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Posted: 22 December 2013 08:12 AM   [ Ignore ]   [ # 8 ]
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One other thing to consider, annabk27, a lot of graduate schools only look at your last 60 hours GPA. I tank a lot of employers would do the same. I know I would.

You haven’t ruined your life. Keep your chin up and look at the good things. You are graduating at a young age. I’m 58 years old and will be graduating next semester. Wants to compare freshman and sophomore GPAs? If you had messed up more than me you would have been kicked out of college. I can tell you from experience that things are not nearly as bad as they look from your perspective.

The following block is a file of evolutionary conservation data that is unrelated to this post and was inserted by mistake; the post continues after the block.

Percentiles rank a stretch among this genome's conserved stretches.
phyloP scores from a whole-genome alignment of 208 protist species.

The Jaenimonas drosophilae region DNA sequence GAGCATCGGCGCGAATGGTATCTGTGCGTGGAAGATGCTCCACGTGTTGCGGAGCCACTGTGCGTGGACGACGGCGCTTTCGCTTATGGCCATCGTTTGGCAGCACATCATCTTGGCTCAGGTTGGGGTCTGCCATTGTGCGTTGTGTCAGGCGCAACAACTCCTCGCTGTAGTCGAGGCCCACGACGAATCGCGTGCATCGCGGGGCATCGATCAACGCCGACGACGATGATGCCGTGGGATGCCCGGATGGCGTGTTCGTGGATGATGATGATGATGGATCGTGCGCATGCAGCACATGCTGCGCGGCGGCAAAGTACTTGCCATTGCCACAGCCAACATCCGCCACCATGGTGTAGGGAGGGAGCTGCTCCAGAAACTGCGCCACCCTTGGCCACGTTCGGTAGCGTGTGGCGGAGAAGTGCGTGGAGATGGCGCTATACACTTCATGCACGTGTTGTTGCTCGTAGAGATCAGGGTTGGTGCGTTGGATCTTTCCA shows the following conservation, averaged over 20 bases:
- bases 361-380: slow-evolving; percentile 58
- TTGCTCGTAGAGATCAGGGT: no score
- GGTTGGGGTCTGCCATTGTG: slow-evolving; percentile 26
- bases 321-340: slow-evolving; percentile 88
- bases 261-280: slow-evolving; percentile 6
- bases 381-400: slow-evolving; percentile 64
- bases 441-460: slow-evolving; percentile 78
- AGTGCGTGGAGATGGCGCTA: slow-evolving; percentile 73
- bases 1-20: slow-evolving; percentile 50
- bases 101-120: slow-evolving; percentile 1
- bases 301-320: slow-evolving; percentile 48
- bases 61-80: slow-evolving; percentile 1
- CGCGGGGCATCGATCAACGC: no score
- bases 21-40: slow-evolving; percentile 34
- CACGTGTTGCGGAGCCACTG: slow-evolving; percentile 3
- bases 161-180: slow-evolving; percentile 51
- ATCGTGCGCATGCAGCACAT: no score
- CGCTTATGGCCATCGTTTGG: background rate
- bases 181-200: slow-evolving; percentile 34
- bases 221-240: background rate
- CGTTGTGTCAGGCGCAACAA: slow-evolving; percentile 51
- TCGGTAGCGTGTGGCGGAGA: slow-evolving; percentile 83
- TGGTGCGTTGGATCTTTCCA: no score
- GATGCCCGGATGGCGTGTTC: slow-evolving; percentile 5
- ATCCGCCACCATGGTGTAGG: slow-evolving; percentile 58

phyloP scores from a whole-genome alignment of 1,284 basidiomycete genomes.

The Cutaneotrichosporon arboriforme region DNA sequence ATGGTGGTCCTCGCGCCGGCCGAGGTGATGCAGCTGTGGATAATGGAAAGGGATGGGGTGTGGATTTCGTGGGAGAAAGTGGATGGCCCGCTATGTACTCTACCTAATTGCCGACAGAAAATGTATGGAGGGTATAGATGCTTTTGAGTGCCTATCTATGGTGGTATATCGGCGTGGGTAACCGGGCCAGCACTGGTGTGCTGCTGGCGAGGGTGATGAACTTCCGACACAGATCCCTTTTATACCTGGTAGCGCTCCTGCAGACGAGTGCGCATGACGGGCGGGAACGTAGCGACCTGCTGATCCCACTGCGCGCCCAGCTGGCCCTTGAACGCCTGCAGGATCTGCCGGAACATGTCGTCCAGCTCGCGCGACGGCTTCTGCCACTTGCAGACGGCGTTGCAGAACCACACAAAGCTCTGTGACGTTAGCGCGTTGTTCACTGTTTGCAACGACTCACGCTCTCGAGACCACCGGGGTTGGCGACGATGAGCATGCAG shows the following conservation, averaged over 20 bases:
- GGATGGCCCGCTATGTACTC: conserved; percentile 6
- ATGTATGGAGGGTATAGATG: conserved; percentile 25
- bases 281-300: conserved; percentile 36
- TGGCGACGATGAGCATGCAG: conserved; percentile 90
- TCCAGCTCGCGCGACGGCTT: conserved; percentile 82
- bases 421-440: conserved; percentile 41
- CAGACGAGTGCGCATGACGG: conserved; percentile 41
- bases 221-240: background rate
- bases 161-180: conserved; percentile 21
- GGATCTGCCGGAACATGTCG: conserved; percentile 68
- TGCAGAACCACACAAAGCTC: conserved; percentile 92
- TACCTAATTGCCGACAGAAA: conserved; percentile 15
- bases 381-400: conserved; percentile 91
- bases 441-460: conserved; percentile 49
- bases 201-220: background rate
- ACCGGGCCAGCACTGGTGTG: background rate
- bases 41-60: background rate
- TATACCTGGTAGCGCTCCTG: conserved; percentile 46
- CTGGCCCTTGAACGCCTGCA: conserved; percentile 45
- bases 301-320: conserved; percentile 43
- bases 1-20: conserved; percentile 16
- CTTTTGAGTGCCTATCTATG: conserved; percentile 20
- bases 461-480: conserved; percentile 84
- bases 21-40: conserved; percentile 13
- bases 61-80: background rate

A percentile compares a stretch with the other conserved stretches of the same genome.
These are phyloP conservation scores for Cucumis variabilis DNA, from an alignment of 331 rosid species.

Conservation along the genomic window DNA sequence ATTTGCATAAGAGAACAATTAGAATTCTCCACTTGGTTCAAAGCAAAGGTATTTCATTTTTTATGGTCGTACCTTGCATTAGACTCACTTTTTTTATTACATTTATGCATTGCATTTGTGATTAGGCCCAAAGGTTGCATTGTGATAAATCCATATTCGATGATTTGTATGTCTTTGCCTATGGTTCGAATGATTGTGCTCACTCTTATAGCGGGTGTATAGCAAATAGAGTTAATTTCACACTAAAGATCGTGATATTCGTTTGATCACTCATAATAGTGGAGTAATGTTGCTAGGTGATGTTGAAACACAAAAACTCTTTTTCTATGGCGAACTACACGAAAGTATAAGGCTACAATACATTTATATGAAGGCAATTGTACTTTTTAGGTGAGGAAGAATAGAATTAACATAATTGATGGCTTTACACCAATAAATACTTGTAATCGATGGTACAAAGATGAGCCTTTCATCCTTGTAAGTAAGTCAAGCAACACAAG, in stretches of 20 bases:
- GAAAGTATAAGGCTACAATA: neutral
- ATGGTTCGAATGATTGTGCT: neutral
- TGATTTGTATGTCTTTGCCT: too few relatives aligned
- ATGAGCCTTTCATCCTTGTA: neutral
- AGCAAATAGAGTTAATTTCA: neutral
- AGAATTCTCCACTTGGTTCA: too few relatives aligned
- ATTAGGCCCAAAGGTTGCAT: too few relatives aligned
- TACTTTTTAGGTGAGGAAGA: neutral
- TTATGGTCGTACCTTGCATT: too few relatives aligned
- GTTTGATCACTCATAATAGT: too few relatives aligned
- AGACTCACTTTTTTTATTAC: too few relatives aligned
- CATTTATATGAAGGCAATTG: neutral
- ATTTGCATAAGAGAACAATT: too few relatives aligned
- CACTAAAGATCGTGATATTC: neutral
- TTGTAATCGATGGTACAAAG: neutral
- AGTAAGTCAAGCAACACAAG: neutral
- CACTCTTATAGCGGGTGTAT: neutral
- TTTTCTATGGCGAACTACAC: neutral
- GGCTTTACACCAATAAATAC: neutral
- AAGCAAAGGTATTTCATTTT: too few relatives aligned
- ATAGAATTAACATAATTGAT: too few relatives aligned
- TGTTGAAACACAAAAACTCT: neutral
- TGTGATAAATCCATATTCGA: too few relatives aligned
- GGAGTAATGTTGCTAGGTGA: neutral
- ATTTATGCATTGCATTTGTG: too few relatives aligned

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Posted: 22 December 2013 08:21 AM   [ Ignore ]   [ # 9 ]
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Don’t forget that your school will have at least one counselor. Talk to them; it’s their job to be professional, listen, and help you find solutions for depression and whatever other problems might be contributing to your feelings.

Depression caused by a chemical imbalance in the brain is actually not too uncommon; I currently know a good trumpet player who battles it constantly. The way he describes his symptoms is that in his “bad periods” he basically shuts down, unable to concentrate on anything long enough to do anything productive, including getting help. He has a good support network, though, which I know helps greatly, so that he can get help when he needs it even if he’s incapable of seeking it out himself. And when he’s better, he’s well aware that he needs to keep his network working - working with his psychologist, adjusting medications when one seems to be losing effectiveness, making sure that he simply gets out and sees his friends on a regular basis.